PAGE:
c. 1854 Victorian
Gold Hill, North Carolina 28071
THE SNUGGS-ATKINS HOUSE C 1854
Once in a lifetime opportunity to live in the Historic Village of Gold Hill.
A place that recalls the grandeur of the first gold mining boom town; when the highlights for the prosperous Gold Hill residents included horse drawn carriages, parasols, and Grand Soirees.
Experience year round events, weekly live music, & enjoy the annual Founders Day Parade from the comfort of the large covered front porch. Walk along wooden sidewalks lined with Victorian lamp posts, shop in antique/boutique shops, enjoy locally grown fresh produce & fresh flowers, & dine at the local restaurant.
Scroll down for more information
|Heated Sq. Ft.||1,302|
|Unheated Sq. Ft.||919|
- 1st Floor Bath
- 1st Floor Bedroom
- 1st Floor Laundry Room
- Bonus Room
- Crawl Space
- Dining room
- Laundry Room
- Living room
- Reader's Loft
- Utility Room
- Master bedroom downstairs
- 1 Car Garage
- Fenced Yard
- Storage Building
- Storm Windows
- Ceiling Fans
- 5 Fireplaces
- High Ceilings
- Original wood windows
- Metal Roof
- Wood floors
- Central air
- Septic Tank
- Water Heater - Electric
- High Ceilings
- French doors
- Vintage Hardware
- Vintage Light Fixtures
- 5 Fireplaces w/6th Chimney in Kitchen
- Garage door replaced in 2010
- Insulated ext. walls
- Only attached garage in the village
- Original windows
Historic Snuggs-Atkins House – C. 1854A time of opulence which recalls the grandeur of the first gold mining boom town; when the highlights for the prosperous Gold Hill residents included horse drawn carriages, parasols, and Grand Soirees. Even today you can experience and reminisce about such occasions with weekly live music and year-round events held in the Historic Village of Gold Hill including parades right up to the full-length covered plantation porch. Imagine strolling along the wooden sidewalks, lined with Victorian lamp posts, visiting antique and boutiques shops, dining at a local restaurant, ice cream shop, purchasing fresh flowers and seasonal produce while exploring the rich history amid the 70-acre park.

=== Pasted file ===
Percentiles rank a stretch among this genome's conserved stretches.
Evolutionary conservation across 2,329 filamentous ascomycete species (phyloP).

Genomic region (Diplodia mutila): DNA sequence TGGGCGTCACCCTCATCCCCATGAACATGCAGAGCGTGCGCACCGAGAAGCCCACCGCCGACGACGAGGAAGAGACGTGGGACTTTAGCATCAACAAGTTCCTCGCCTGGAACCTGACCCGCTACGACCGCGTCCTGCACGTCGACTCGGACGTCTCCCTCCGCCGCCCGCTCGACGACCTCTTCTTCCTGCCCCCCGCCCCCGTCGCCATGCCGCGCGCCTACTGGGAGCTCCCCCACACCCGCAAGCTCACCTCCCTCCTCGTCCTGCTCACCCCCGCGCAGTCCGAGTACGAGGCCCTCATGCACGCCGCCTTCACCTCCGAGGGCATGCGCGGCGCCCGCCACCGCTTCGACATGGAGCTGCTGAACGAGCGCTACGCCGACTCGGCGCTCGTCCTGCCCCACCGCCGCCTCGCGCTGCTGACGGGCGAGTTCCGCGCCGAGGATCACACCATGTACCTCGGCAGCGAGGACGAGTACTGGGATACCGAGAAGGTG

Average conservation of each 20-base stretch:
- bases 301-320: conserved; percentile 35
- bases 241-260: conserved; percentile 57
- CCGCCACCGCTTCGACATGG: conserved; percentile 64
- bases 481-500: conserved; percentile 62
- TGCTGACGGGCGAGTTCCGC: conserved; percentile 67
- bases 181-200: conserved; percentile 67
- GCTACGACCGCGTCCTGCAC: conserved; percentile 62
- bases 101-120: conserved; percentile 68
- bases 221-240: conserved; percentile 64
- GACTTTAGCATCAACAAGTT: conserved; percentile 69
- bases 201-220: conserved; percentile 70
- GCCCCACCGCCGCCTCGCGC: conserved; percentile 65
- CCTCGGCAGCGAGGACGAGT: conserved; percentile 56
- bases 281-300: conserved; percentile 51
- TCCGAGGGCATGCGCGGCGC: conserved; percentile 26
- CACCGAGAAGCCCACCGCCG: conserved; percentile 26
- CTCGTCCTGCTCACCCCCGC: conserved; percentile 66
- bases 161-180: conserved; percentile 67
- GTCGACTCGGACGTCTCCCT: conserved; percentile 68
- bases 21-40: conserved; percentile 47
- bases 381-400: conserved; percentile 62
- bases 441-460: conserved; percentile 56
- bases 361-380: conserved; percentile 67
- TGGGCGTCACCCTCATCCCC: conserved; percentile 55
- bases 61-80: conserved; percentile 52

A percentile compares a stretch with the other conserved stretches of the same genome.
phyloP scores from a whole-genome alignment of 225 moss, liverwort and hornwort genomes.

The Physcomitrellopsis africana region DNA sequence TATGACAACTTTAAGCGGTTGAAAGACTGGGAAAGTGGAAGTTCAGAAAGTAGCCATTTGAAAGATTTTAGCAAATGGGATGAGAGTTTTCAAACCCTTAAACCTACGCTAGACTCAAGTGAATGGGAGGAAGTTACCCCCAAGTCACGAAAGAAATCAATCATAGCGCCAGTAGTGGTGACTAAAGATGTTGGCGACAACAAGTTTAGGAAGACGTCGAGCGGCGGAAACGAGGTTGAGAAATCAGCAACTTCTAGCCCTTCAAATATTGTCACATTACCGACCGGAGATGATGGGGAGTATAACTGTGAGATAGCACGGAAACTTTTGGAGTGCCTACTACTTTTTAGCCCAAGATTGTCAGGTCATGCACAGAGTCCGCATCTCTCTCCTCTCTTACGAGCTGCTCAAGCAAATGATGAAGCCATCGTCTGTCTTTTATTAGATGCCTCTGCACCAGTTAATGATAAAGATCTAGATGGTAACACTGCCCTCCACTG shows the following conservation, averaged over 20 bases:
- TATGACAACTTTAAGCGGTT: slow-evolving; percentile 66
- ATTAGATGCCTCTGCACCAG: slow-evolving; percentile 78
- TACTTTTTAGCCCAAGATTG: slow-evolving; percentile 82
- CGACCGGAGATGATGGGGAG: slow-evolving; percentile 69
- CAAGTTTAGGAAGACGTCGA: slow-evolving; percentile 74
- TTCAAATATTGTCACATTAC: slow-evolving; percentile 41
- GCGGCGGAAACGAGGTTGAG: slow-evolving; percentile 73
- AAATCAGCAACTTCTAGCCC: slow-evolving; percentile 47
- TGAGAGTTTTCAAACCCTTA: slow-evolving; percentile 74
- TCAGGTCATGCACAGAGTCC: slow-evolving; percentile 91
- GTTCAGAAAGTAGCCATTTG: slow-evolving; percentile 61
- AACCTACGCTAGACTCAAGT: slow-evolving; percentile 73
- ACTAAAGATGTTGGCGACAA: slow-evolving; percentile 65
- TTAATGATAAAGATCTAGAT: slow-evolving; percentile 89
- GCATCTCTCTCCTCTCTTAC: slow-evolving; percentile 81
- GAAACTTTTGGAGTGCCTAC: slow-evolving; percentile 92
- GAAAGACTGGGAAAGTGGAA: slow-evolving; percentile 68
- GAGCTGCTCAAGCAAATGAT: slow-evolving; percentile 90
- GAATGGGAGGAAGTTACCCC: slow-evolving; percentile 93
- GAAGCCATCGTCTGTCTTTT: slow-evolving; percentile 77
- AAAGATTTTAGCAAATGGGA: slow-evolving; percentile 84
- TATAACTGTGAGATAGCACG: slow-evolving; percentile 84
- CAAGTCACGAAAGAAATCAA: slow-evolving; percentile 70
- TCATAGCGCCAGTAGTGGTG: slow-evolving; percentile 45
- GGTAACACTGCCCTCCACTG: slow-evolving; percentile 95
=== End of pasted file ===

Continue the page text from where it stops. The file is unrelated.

A unique vestige of the past, this Pre-Civil War residence reflects the pride of several generations of family ownership. Built in the tradition of a by-gone era this 2-story beauty amid 1.32ac in a magnificent English garden setting features high ceilings, original ship-lap walls, crystal, porcelain and jasper knobs, secret doors, multiple fireplaces, sun-drenched rooms, attached garage, and modern systems carefully integrated so as not to detract from the original architectural charm. Approximately Total SF 2221 (+/-), with primary bedroom on the main floor, 3 additional rooms plus a large bonus area upstairs, 919SF no heat/air, closets as typical for age built. Seller had property fully insulated 1 year ago and added several storm windows adding additional insulation.
We have the key (an original skeleton key) to this historic treasure where you can return to a quieter and gentler time, offering a quality of life that only the past can provide.
Find out more about the rich history of Gold Hill, local merchants and weekly and annual events: https://historicgoldhill.org/
Gold Hill Preservation Society: https://ghhps.org/
Gold Hill is located approx. 14 miles southeast of Salisbury, NC on US Hwy 52. An easy hour drive from Charlotte or Greensboro and only 30 minutes from Salisbury, Asheboro, Albemarle & Concord. Educational site and historic tours.